thu 13/06/2024

Rosenbaum's Rescue, Park Theatre review - curiously solid Jewish drama | reviews, news & interviews

Rosenbaum's Rescue, Park Theatre review - curiously solid Jewish drama

Rosenbaum's Rescue, Park Theatre review - curiously solid Jewish drama

Revelations that should feel toxic seem tepid

Lars triggers a whole domino set of questions: Neil McCaul and David Bamber play childhood friends Mark Douet

Theatrical alchemy is eternally slippery.

On paper Rosenbaum’s Rescue at the Park Theatre looks like an excellent proposition – a play that switches between 1943, when seven and a half thousand Jews were rescued from the German occupation of Denmark, and 2001, when two old friends dissect their conflicting memories. Yet A Bodin Saphir’s drama - which combines family secrets lurking like landmines with debates about the fallibility of history - is a curiously solid affair, in which revelations that should be toxic feel little more than tepid.

Is this to do with the pacing of the production, a lack of chemistry between the actors, or a fatal flaw in the script itself? It’s not always easy to tell, but the evening has a formulaic feel from the start. David Bamber and Julia Swift play Abraham and Sara, a middle-aged married couple who are about to entertain Neil McCaul’s Lars and his daughter Eva (Dorothea Myer-Bennett). They are marking the Shoah, but when facts-obsessed atheist, Lars, arrives, he triggers a whole domino-set of questions that threatens to flatten every preconception they have about who they are.  

Kate Fahy’s production places us in a middle-class Danish living room, in which Bamber and Swift are rushing around as they prepare for the arrival of McCaul’s Lars. Their marriage oscillates between cosy and prickly – she’s goading him to mend a burst pipe as he achieves little more than stealing snacks she has prepared for the evening  – both are clearly tense about what Lars’s arrival will bring.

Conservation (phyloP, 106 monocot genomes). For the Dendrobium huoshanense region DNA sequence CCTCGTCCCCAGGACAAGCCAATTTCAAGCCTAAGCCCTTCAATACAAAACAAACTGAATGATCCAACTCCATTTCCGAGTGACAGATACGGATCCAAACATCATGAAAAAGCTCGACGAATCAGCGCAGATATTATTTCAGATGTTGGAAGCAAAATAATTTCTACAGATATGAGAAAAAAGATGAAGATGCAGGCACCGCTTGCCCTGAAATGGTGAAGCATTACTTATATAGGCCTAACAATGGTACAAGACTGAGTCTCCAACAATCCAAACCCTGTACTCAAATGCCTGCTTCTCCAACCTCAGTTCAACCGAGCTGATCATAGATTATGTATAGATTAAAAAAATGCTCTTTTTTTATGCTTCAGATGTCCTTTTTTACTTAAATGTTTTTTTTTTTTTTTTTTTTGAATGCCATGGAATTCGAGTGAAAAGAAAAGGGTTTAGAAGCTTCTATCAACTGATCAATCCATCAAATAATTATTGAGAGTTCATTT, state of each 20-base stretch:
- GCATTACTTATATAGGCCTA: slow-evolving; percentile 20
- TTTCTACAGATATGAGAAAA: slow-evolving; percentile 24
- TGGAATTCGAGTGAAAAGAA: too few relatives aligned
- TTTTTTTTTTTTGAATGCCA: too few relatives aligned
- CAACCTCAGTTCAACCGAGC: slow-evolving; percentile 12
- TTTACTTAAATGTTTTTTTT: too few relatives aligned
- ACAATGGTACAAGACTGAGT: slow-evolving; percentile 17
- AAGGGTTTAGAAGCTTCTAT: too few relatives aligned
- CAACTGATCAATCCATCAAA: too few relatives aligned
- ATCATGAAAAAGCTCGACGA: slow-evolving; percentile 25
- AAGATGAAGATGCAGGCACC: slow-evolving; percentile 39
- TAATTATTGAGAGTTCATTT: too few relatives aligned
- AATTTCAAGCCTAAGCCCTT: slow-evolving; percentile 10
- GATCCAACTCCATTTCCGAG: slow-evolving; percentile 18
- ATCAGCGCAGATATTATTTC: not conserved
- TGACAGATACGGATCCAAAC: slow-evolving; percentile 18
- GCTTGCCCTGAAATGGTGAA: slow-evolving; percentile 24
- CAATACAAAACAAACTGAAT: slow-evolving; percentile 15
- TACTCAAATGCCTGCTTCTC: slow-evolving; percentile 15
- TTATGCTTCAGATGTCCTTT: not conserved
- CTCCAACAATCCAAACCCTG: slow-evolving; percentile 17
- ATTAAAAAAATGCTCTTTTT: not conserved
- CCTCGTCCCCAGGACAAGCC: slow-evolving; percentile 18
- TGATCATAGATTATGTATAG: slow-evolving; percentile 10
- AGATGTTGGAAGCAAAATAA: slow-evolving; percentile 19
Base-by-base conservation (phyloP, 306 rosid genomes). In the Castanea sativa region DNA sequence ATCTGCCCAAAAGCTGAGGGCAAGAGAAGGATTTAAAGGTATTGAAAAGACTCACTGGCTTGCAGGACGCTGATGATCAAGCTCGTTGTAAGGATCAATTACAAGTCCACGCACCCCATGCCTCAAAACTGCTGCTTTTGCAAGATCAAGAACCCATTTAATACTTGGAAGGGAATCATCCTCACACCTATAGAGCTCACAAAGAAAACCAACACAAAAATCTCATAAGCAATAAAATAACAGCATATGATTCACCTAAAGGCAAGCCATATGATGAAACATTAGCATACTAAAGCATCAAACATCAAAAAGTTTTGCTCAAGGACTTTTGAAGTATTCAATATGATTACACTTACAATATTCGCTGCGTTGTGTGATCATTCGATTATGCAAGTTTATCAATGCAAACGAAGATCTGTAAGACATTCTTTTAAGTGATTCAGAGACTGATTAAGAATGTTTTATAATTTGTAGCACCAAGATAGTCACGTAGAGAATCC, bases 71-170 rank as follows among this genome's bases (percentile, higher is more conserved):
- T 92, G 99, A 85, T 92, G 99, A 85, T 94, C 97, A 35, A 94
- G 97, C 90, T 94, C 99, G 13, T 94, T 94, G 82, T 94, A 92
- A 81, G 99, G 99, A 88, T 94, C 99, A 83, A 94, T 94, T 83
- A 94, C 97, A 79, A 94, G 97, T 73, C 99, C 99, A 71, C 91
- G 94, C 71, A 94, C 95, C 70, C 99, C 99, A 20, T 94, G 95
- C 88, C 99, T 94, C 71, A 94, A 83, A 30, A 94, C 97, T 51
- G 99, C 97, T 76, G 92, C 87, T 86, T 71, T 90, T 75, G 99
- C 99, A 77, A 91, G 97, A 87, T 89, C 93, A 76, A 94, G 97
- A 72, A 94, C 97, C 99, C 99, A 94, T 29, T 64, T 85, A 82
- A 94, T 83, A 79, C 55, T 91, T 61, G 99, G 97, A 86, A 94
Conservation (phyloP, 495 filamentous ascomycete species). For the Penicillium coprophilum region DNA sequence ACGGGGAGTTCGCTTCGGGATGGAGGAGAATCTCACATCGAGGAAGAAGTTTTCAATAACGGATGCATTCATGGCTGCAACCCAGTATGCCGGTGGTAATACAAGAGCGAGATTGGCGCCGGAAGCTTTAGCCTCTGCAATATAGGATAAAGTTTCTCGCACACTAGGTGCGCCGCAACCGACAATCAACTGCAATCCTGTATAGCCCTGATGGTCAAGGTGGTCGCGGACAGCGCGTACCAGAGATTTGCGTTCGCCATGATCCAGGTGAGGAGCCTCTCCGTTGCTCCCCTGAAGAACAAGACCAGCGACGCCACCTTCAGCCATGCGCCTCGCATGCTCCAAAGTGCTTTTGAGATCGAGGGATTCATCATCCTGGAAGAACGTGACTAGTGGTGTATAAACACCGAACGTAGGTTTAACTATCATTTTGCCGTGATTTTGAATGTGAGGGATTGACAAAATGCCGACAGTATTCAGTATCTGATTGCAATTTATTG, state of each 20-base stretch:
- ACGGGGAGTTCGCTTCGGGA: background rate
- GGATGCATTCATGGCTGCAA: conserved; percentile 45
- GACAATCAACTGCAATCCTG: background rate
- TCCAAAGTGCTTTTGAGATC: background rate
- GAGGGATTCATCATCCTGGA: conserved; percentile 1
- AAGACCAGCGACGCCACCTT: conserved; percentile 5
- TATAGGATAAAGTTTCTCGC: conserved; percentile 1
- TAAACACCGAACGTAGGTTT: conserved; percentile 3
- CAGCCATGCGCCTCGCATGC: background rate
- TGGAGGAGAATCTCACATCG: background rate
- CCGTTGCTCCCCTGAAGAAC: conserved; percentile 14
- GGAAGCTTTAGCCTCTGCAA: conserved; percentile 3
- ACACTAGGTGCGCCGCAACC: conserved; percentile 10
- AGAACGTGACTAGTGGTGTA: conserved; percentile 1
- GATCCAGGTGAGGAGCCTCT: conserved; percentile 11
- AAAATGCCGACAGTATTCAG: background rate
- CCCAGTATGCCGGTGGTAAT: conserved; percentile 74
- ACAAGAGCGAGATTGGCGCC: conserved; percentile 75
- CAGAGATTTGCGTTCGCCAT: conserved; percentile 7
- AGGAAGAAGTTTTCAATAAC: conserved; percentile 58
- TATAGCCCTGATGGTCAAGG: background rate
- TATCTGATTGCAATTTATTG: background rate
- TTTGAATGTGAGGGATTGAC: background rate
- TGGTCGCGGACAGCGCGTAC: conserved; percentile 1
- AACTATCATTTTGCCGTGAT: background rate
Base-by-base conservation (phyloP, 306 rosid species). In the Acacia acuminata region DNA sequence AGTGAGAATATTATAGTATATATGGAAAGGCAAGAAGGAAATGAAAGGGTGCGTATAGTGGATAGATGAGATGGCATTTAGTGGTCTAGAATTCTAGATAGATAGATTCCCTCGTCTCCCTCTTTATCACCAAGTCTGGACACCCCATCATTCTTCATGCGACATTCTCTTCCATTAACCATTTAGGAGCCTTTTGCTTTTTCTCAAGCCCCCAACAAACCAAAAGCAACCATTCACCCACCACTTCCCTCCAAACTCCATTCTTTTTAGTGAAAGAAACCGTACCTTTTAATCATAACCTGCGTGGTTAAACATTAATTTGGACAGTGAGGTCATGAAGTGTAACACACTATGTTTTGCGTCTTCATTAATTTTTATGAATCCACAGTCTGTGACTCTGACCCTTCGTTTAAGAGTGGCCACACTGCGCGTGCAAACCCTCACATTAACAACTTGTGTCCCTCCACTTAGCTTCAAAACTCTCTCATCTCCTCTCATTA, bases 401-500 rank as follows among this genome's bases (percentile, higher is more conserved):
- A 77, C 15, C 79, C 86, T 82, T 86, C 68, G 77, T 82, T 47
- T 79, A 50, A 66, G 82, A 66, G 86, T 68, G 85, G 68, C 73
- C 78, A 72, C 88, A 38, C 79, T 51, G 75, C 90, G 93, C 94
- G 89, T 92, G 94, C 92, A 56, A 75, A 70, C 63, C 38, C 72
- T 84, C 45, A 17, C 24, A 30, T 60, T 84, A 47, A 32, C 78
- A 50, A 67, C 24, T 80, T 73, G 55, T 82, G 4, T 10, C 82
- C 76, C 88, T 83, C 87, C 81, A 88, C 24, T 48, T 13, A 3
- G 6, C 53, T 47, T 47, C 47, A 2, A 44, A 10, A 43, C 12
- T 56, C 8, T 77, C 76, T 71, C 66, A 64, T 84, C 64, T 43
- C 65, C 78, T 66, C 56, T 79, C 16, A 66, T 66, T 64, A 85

The evening’s series of revelations is triggered neatly – much too neatly – by Lars’s arrival with a model wooden boat as a gift. Bodin Saphir’s play is drawn from personal experience – he writes fascinatingly in the programme about overhearing "snatched half conversations" when he was a child as his grandparents talked about the "miracle" escape of thousands of Jews across the sea to Sweden.

Any playwright’s challenge – not least if they are drawing on personal experience – is to achieve a valid compression of years of complex thought and emotion. One of the problems with the evening is that this very real and painful chapter in history is conveyed through dramatic devices that are so well-crafted you can see every nut and bolt holding the narrative together.Rosenbaum's Rescue, Park TheatreMaybe the fact that this sticks out so much is an issue of pacing, though the performances – led by the Olivier-winning Bamber – are never less than warmly convincing. The lurking animosity between Lars and Abe is clearly signalled from the start, then a rather stilted discussion about a painting allows for a discourse on the unreliability of history. Questions hover about why Lars’ father Henrik felt closer to Abe than Lars; we discover that Lars and Sara have once had an affair; while the presence of Lars’s neuroscientist-turned-novelist daughter adds neatly to the fact/fiction debate. An illegitimate child, a coming-out, and a conveniently-to-hand box of decades-old documents later, and the whole uncomfortable debate about German complicity in the miracle escape is out in the open.

To be fair, the solid quality of the performances rings through – and after the interval the evening certainly picks up pace. Dorothea Myer-Bennett’s Eva (pictured above) is an intelligently humorous presence, McCaul’s Lars conveys an appropriately restless energy, while Bamber and Swift subtly convey the degree to which exasperation and love mingle in the later years of marriage.

And there is a brilliant moment right at the end in which a revelation that, in an Ibsen, would bring the whole edifice crashing down is laughed off as obvious. It’s ironically in this moment of satirising a tried-and-tested dramatic device that the work becomes strongest – if Bodin Saphir develops that knowing playfulness hopefully we’ll have much to look forward to in his next theatrical offering.

You can see every nut and bolt holding the narrative together


Editor Rating: 
Average: 2 (1 vote)

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